Completing residency is an exciting time for many new Texas doctors. Once an offer of employment is extended, many will eagerly enter into employment contracts only to discover later that the terms are not as favorable as they might have believed. Therefore, it would be beneficial to have any employment agreement reviewed by an attorney prior to signing it.

Most employment contracts are fair enough, but will often be slanted more in favor of the Texas medical facility or practice group rather than the individual doctor. Furthermore, a new doctor who has never signed one might not know what to look for in order to ensure receiving the best terms possible. After enduring residency, some doctors might not pay close attention to the schedule in their contract since "it has to be better" than residency, but that is not always the case. The agreement should indicate what shifts (day or night) and how many shifts are expected, along with specific details on what being on call will mean.

Age discrimination case will not be dismissed

Defendants in lawsuits here in Texas and elsewhere will often attempt to have a case dismissed by claiming that it does not have merit. This happens more frequently than most would like to admit in cases alleging race, gender and/or age discrimination. Whether the case is allowed to proceed depends on numerous factors.

For example, a former university professor applied for a professorship in the university's Women's and Gender Studies program. The 63-year-old woman claims that the requirements for the position were purposely constructed to eliminate her from contention. Specifically, one of the educational requirements was a Ph.D. in a discipline that was not even available until 1995.

Damages phase of wrongful termination case set to begin soon

Some Texas workers might be able to make an argument that their former employers fired them from their jobs as a form of retaliation. If that is the case, they should consider filing wrongful termination claims against their employers. In doing so, they could seek both monetary and non-monetary damages if the court determines that they were, in fact, wrongfully discharged from their positions.

A former employee of the highway department in another state was able to prove to the court that he was wrongfully terminated from his position with the department back in 2013. The issues between he and the town in which he was employed began in 2010 when he sued the town for being fired from his position as the chief of the town's volunteer fire department after he accused the former chief ,who went on to become a selectman, of wrongdoing. He was awarded $27,500 in 2013 in connection with that claim.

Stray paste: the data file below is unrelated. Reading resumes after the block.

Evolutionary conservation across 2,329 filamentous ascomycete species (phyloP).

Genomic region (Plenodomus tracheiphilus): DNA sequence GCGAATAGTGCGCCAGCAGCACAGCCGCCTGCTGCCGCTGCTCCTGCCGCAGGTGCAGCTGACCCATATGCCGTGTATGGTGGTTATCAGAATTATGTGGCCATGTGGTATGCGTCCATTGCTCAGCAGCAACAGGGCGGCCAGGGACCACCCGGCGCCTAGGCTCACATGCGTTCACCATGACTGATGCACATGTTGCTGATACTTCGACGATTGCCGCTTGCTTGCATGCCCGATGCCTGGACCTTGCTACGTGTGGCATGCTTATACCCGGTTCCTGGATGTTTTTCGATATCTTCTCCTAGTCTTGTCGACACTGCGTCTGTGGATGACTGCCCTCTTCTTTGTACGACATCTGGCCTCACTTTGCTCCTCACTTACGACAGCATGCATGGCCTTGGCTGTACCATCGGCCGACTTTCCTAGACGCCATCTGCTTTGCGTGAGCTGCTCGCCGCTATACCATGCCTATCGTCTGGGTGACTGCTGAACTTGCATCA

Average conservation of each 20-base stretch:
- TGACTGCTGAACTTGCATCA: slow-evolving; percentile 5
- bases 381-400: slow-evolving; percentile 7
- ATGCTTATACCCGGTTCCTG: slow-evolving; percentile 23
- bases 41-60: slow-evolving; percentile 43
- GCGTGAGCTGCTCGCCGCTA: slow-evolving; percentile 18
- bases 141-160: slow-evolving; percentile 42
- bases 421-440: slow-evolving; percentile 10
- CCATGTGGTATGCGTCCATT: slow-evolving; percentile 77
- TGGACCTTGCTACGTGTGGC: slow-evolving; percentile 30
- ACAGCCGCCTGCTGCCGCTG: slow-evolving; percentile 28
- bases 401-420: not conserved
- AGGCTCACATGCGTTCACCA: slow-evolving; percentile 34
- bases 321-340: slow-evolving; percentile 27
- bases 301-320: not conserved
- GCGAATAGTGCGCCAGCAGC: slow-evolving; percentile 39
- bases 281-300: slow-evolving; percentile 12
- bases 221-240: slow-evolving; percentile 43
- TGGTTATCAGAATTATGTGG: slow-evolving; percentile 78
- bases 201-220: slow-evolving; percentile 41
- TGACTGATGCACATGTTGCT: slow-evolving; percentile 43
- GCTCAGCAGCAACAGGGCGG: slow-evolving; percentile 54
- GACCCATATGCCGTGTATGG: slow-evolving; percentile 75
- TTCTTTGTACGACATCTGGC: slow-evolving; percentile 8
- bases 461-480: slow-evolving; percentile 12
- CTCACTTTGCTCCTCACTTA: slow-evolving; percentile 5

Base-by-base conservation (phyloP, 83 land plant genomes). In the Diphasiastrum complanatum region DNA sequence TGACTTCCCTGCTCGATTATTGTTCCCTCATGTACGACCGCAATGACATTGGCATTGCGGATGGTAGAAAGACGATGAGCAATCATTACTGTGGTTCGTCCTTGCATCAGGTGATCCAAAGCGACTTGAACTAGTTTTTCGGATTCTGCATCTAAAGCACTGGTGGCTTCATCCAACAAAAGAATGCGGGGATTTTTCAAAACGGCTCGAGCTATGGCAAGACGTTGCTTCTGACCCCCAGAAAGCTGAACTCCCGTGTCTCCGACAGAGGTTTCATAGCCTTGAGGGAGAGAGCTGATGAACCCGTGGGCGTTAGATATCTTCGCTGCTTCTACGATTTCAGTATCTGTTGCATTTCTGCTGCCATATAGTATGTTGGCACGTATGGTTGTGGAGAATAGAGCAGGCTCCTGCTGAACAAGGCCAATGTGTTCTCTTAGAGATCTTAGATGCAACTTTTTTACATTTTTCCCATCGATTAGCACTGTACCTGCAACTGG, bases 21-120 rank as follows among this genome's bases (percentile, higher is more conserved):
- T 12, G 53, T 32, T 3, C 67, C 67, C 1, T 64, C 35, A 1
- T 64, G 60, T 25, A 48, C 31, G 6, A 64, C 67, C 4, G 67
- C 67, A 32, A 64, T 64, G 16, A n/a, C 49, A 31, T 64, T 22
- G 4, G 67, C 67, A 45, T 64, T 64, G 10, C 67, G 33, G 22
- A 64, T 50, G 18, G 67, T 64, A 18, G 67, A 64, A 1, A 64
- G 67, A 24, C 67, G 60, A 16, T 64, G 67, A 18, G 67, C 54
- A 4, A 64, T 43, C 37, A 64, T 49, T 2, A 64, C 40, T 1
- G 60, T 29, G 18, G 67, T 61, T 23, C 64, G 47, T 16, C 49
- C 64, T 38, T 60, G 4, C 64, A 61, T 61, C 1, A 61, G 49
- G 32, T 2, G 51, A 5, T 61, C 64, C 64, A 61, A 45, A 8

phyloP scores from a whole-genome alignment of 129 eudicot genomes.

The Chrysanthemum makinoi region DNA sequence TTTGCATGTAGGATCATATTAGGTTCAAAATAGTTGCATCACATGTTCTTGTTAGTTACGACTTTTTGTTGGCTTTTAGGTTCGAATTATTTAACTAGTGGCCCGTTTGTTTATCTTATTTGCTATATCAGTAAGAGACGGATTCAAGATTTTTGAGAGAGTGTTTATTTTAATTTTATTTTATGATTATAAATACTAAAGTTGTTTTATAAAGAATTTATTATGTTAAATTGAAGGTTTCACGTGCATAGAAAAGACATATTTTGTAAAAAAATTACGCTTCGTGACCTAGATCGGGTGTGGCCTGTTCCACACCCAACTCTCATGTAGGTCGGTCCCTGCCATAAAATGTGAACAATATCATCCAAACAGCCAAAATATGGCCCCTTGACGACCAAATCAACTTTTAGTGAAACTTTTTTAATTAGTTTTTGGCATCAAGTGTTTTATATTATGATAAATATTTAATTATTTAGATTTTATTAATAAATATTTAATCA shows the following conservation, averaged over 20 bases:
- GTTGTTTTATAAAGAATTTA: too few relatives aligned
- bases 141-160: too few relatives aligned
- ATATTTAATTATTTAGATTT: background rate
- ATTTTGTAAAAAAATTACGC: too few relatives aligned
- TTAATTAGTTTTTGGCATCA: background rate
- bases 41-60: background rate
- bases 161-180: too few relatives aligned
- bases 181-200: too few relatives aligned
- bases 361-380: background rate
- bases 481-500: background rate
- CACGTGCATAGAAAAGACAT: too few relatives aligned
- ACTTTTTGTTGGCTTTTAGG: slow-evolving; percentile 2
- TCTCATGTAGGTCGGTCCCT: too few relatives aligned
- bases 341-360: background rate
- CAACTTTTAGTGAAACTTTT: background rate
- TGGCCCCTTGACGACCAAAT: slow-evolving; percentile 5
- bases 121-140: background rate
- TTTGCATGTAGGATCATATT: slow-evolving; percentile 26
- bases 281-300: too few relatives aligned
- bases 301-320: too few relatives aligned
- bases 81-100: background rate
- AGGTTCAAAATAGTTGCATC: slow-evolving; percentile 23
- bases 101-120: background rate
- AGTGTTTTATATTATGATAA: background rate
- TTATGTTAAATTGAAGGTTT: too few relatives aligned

Sexual harassment claim results in exit of Fox News Channel's CEO

Employees here in Texas who have been subjected to unwanted advances and other inappropriate behavior might be applauding the resignation of Fox News Channel's CEO, Roger Ailes. His departure from the network comes on the heels of a sexual harassment claim filed by Gretchen Carlson who used to be a co-host on "Fox and Friends," the station's morning talk show. The complaint and the resignation have brought the issue of sexual harassment back into the limelight.

Carlson claims that Ailes made inappropriate and unwanted advances towards her. She further claims that her career has suffered since she rebuffed him. The complaint triggered an internal investigation that caused additional women to claim Ailes sexually harassed them as well.

The Family Medical Leave Act an essential aspect of employment

Balancing work and home life can be a tricky business, and while at times it might be quite easy to handle, incidents can and do arise in which workers suddenly find themselves unable to fully commit to both. The Family Medical Leave Act is often essential in such situations when Texas employees need to step away from work for an extended period of time. However, there are minimum requirements that must be met in order for a worker to qualify for FMLA.

In general, businesses with at least 50 employees must provide FMLA. Simply being employed with such a business is not sufficient enough to fully qualify a worker for this leave, as he or she must have also been employed with a specific employer for a period of 12 months or longer. During that period, he or she must have also worked 1,250 or more hours at a worksite located either directly in the United States or in one of its territories.